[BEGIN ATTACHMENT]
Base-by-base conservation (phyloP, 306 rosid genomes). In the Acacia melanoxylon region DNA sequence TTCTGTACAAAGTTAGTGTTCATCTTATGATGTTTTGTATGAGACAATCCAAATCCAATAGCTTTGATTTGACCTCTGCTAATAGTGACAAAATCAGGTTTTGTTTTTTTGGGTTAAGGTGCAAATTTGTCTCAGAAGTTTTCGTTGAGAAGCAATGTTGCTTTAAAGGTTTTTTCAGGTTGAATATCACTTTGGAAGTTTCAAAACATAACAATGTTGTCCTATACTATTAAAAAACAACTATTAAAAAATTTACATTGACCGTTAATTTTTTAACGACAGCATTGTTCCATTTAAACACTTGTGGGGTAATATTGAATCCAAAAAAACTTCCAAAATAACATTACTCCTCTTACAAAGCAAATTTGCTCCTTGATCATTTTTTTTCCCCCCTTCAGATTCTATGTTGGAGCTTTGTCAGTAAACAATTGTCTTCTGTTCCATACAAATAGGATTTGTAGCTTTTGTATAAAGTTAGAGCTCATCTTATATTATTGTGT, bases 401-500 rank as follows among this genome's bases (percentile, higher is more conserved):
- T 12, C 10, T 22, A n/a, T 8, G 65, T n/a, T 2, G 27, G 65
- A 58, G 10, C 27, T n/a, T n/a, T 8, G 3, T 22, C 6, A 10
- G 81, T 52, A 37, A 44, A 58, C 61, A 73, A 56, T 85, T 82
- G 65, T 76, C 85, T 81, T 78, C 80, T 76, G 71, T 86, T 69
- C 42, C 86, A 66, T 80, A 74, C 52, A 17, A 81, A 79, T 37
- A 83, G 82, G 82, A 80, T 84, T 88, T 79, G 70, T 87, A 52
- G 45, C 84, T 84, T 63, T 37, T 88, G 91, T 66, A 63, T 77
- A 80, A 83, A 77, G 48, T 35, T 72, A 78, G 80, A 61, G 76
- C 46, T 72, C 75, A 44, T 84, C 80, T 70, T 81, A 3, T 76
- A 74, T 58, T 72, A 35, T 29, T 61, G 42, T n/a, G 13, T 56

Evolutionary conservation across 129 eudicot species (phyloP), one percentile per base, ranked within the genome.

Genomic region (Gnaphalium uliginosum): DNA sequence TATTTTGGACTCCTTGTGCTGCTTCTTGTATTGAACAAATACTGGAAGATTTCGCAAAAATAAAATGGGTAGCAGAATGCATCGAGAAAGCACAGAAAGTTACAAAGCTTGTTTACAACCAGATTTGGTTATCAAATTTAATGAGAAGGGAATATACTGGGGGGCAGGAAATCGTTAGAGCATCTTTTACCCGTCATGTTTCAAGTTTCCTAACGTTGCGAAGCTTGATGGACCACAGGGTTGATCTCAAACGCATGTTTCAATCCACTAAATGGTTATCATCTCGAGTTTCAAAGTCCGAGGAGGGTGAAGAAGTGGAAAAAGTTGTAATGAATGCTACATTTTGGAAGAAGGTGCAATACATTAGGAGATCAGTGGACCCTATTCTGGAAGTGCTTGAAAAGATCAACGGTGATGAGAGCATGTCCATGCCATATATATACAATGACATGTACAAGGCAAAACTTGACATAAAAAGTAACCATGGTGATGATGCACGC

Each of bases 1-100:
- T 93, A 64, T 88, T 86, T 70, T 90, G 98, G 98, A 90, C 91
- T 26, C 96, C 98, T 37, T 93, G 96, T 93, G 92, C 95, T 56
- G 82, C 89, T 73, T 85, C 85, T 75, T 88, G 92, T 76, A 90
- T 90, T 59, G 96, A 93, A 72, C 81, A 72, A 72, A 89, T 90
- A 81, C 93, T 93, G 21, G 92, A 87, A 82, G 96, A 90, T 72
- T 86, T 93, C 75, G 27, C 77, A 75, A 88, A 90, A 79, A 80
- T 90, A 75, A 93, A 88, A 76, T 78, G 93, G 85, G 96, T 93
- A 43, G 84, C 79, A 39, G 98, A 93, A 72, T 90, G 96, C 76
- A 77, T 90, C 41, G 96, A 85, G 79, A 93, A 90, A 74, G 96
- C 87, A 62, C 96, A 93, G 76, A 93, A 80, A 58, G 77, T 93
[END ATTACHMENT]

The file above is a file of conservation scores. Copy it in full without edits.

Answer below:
Base-by-base conservation (phyloP, 306 rosid genomes). In the Acacia melanoxylon region DNA sequence TTCTGTACAAAGTTAGTGTTCATCTTATGATGTTTTGTATGAGACAATCCAAATCCAATAGCTTTGATTTGACCTCTGCTAATAGTGACAAAATCAGGTTTTGTTTTTTTGGGTTAAGGTGCAAATTTGTCTCAGAAGTTTTCGTTGAGAAGCAATGTTGCTTTAAAGGTTTTTTCAGGTTGAATATCACTTTGGAAGTTTCAAAACATAACAATGTTGTCCTATACTATTAAAAAACAACTATTAAAAAATTTACATTGACCGTTAATTTTTTAACGACAGCATTGTTCCATTTAAACACTTGTGGGGTAATATTGAATCCAAAAAAACTTCCAAAATAACATTACTCCTCTTACAAAGCAAATTTGCTCCTTGATCATTTTTTTTCCCCCCTTCAGATTCTATGTTGGAGCTTTGTCAGTAAACAATTGTCTTCTGTTCCATACAAATAGGATTTGTAGCTTTTGTATAAAGTTAGAGCTCATCTTATATTATTGTGT, bases 401-500 rank as follows among this genome's bases (percentile, higher is more conserved):
- T 12, C 10, T 22, A n/a, T 8, G 65, T n/a, T 2, G 27, G 65
- A 58, G 10, C 27, T n/a, T n/a, T 8, G 3, T 22, C 6, A 10
- G 81, T 52, A 37, A 44, A 58, C 61, A 73, A 56, T 85, T 82
- G 65, T 76, C 85, T 81, T 78, C 80, T 76, G 71, T 86, T 69
- C 42, C 86, A 66, T 80, A 74, C 52, A 17, A 81, A 79, T 37
- A 83, G 82, G 82, A 80, T 84, T 88, T 79, G 70, T 87, A 52
- G 45, C 84, T 84, T 63, T 37, T 88, G 91, T 66, A 63, T 77
- A 80, A 83, A 77, G 48, T 35, T 72, A 78, G 80, A 61, G 76
- C 46, T 72, C 75, A 44, T 84, C 80, T 70, T 81, A 3, T 76
- A 74, T 58, T 72, A 35, T 29, T 61, G 42, T n/a, G 13, T 56

Evolutionary conservation across 129 eudicot species (phyloP), one percentile per base, ranked within the genome.

Genomic region (Gnaphalium uliginosum): DNA sequence TATTTTGGACTCCTTGTGCTGCTTCTTGTATTGAACAAATACTGGAAGATTTCGCAAAAATAAAATGGGTAGCAGAATGCATCGAGAAAGCACAGAAAGTTACAAAGCTTGTTTACAACCAGATTTGGTTATCAAATTTAATGAGAAGGGAATATACTGGGGGGCAGGAAATCGTTAGAGCATCTTTTACCCGTCATGTTTCAAGTTTCCTAACGTTGCGAAGCTTGATGGACCACAGGGTTGATCTCAAACGCATGTTTCAATCCACTAAATGGTTATCATCTCGAGTTTCAAAGTCCGAGGAGGGTGAAGAAGTGGAAAAAGTTGTAATGAATGCTACATTTTGGAAGAAGGTGCAATACATTAGGAGATCAGTGGACCCTATTCTGGAAGTGCTTGAAAAGATCAACGGTGATGAGAGCATGTCCATGCCATATATATACAATGACATGTACAAGGCAAAACTTGACATAAAAAGTAACCATGGTGATGATGCACGC

Each of bases 1-100:
- T 93, A 64, T 88, T 86, T 70, T 90, G 98, G 98, A 90, C 91
- T 26, C 96, C 98, T 37, T 93, G 96, T 93, G 92, C 95, T 56
- G 82, C 89, T 73, T 85, C 85, T 75, T 88, G 92, T 76, A 90
- T 90, T 59, G 96, A 93, A 72, C 81, A 72, A 72, A 89, T 90
- A 81, C 93, T 93, G 21, G 92, A 87, A 82, G 96, A 90, T 72
- T 86, T 93, C 75, G 27, C 77, A 75, A 88, A 90, A 79, A 80
- T 90, A 75, A 93, A 88, A 76, T 78, G 93, G 85, G 96, T 93
- A 43, G 84, C 79, A 39, G 98, A 93, A 72, T 90, G 96, C 76
- A 77, T 90, C 41, G 96, A 85, G 79, A 93, A 90, A 74, G 96
- C 87, A 62, C 96, A 93, G 76, A 93, A 80, A 58, G 77, T 93